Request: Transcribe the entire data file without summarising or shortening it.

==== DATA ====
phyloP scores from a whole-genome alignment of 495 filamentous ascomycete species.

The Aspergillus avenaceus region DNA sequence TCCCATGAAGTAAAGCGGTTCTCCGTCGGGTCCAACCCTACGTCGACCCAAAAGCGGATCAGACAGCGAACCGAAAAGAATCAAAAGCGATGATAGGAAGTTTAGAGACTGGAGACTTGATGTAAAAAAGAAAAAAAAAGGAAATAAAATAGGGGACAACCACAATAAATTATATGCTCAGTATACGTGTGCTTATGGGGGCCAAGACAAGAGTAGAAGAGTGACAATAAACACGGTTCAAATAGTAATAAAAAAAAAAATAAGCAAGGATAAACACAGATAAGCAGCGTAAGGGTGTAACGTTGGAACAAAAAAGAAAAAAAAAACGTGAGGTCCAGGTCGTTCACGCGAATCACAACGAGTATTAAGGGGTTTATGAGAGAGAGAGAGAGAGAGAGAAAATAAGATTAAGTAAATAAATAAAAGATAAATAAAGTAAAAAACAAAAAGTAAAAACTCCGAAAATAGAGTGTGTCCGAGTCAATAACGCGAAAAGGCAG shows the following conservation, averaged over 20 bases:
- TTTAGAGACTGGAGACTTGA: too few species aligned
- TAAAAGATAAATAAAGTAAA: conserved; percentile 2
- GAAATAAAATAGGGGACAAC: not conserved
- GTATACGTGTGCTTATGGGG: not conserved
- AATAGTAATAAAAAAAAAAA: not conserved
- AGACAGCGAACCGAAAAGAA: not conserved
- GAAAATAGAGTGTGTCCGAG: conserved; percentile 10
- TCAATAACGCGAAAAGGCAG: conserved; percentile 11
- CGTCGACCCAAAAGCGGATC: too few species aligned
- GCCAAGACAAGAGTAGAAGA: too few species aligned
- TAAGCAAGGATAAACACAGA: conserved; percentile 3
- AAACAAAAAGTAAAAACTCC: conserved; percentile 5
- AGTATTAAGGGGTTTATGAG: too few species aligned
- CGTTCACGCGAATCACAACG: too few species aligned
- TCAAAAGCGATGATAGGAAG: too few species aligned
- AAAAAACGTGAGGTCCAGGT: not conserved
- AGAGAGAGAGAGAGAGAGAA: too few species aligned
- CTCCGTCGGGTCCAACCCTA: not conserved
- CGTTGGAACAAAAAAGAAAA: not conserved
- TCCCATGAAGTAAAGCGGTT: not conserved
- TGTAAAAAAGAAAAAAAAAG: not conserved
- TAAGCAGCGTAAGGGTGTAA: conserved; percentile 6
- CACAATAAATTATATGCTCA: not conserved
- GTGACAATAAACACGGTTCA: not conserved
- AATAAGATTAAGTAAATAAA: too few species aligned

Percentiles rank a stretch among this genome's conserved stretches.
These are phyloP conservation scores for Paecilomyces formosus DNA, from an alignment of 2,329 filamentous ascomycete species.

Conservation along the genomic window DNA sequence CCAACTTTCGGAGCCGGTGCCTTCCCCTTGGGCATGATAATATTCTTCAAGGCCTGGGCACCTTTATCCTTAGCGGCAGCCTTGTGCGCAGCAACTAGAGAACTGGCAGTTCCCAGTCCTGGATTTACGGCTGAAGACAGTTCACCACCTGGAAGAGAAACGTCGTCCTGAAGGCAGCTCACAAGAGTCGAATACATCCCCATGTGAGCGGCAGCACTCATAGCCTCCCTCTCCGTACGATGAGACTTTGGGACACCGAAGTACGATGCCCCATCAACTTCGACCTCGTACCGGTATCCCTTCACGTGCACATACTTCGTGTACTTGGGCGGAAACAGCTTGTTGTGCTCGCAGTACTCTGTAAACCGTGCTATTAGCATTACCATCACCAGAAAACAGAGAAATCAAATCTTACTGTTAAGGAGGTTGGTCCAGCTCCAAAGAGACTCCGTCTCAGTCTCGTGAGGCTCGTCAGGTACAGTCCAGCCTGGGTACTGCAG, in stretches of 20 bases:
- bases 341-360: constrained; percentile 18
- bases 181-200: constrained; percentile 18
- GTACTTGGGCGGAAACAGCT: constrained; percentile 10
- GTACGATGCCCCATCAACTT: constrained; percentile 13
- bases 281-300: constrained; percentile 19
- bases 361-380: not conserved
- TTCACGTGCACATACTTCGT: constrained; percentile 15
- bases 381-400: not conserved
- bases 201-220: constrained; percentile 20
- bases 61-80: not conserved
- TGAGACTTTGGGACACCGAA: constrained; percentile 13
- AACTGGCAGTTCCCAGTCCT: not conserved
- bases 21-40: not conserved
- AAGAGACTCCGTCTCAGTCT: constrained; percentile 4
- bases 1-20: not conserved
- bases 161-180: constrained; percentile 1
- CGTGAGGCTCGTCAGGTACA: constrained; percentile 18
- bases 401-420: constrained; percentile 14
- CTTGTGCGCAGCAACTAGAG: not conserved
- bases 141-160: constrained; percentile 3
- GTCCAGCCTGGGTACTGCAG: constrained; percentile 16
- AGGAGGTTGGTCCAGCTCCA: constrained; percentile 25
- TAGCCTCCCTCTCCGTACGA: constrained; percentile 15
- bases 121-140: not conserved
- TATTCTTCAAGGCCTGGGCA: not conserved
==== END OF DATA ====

phyloP scores from a whole-genome alignment of 495 filamentous ascomycete species.

The Aspergillus avenaceus region DNA sequence TCCCATGAAGTAAAGCGGTTCTCCGTCGGGTCCAACCCTACGTCGACCCAAAAGCGGATCAGACAGCGAACCGAAAAGAATCAAAAGCGATGATAGGAAGTTTAGAGACTGGAGACTTGATGTAAAAAAGAAAAAAAAAGGAAATAAAATAGGGGACAACCACAATAAATTATATGCTCAGTATACGTGTGCTTATGGGGGCCAAGACAAGAGTAGAAGAGTGACAATAAACACGGTTCAAATAGTAATAAAAAAAAAAATAAGCAAGGATAAACACAGATAAGCAGCGTAAGGGTGTAACGTTGGAACAAAAAAGAAAAAAAAAACGTGAGGTCCAGGTCGTTCACGCGAATCACAACGAGTATTAAGGGGTTTATGAGAGAGAGAGAGAGAGAGAGAAAATAAGATTAAGTAAATAAATAAAAGATAAATAAAGTAAAAAACAAAAAGTAAAAACTCCGAAAATAGAGTGTGTCCGAGTCAATAACGCGAAAAGGCAG shows the following conservation, averaged over 20 bases:
- TTTAGAGACTGGAGACTTGA: too few species aligned
- TAAAAGATAAATAAAGTAAA: conserved; percentile 2
- GAAATAAAATAGGGGACAAC: not conserved
- GTATACGTGTGCTTATGGGG: not conserved
- AATAGTAATAAAAAAAAAAA: not conserved
- AGACAGCGAACCGAAAAGAA: not conserved
- GAAAATAGAGTGTGTCCGAG: conserved; percentile 10
- TCAATAACGCGAAAAGGCAG: conserved; percentile 11
- CGTCGACCCAAAAGCGGATC: too few species aligned
- GCCAAGACAAGAGTAGAAGA: too few species aligned
- TAAGCAAGGATAAACACAGA: conserved; percentile 3
- AAACAAAAAGTAAAAACTCC: conserved; percentile 5
- AGTATTAAGGGGTTTATGAG: too few species aligned
- CGTTCACGCGAATCACAACG: too few species aligned
- TCAAAAGCGATGATAGGAAG: too few species aligned
- AAAAAACGTGAGGTCCAGGT: not conserved
- AGAGAGAGAGAGAGAGAGAA: too few species aligned
- CTCCGTCGGGTCCAACCCTA: not conserved
- CGTTGGAACAAAAAAGAAAA: not conserved
- TCCCATGAAGTAAAGCGGTT: not conserved
- TGTAAAAAAGAAAAAAAAAG: not conserved
- TAAGCAGCGTAAGGGTGTAA: conserved; percentile 6
- CACAATAAATTATATGCTCA: not conserved
- GTGACAATAAACACGGTTCA: not conserved
- AATAAGATTAAGTAAATAAA: too few species aligned

Percentiles rank a stretch among this genome's conserved stretches.
These are phyloP conservation scores for Paecilomyces formosus DNA, from an alignment of 2,329 filamentous ascomycete species.

Conservation along the genomic window DNA sequence CCAACTTTCGGAGCCGGTGCCTTCCCCTTGGGCATGATAATATTCTTCAAGGCCTGGGCACCTTTATCCTTAGCGGCAGCCTTGTGCGCAGCAACTAGAGAACTGGCAGTTCCCAGTCCTGGATTTACGGCTGAAGACAGTTCACCACCTGGAAGAGAAACGTCGTCCTGAAGGCAGCTCACAAGAGTCGAATACATCCCCATGTGAGCGGCAGCACTCATAGCCTCCCTCTCCGTACGATGAGACTTTGGGACACCGAAGTACGATGCCCCATCAACTTCGACCTCGTACCGGTATCCCTTCACGTGCACATACTTCGTGTACTTGGGCGGAAACAGCTTGTTGTGCTCGCAGTACTCTGTAAACCGTGCTATTAGCATTACCATCACCAGAAAACAGAGAAATCAAATCTTACTGTTAAGGAGGTTGGTCCAGCTCCAAAGAGACTCCGTCTCAGTCTCGTGAGGCTCGTCAGGTACAGTCCAGCCTGGGTACTGCAG, in stretches of 20 bases:
- bases 341-360: constrained; percentile 18
- bases 181-200: constrained; percentile 18
- GTACTTGGGCGGAAACAGCT: constrained; percentile 10
- GTACGATGCCCCATCAACTT: constrained; percentile 13
- bases 281-300: constrained; percentile 19
- bases 361-380: not conserved
- TTCACGTGCACATACTTCGT: constrained; percentile 15
- bases 381-400: not conserved
- bases 201-220: constrained; percentile 20
- bases 61-80: not conserved
- TGAGACTTTGGGACACCGAA: constrained; percentile 13
- AACTGGCAGTTCCCAGTCCT: not conserved
- bases 21-40: not conserved
- AAGAGACTCCGTCTCAGTCT: constrained; percentile 4
- bases 1-20: not conserved
- bases 161-180: constrained; percentile 1
- CGTGAGGCTCGTCAGGTACA: constrained; percentile 18
- bases 401-420: constrained; percentile 14
- CTTGTGCGCAGCAACTAGAG: not conserved
- bases 141-160: constrained; percentile 3
- GTCCAGCCTGGGTACTGCAG: constrained; percentile 16
- AGGAGGTTGGTCCAGCTCCA: constrained; percentile 25
- TAGCCTCCCTCTCCGTACGA: constrained; percentile 15
- bases 121-140: not conserved
- TATTCTTCAAGGCCTGGGCA: not conserved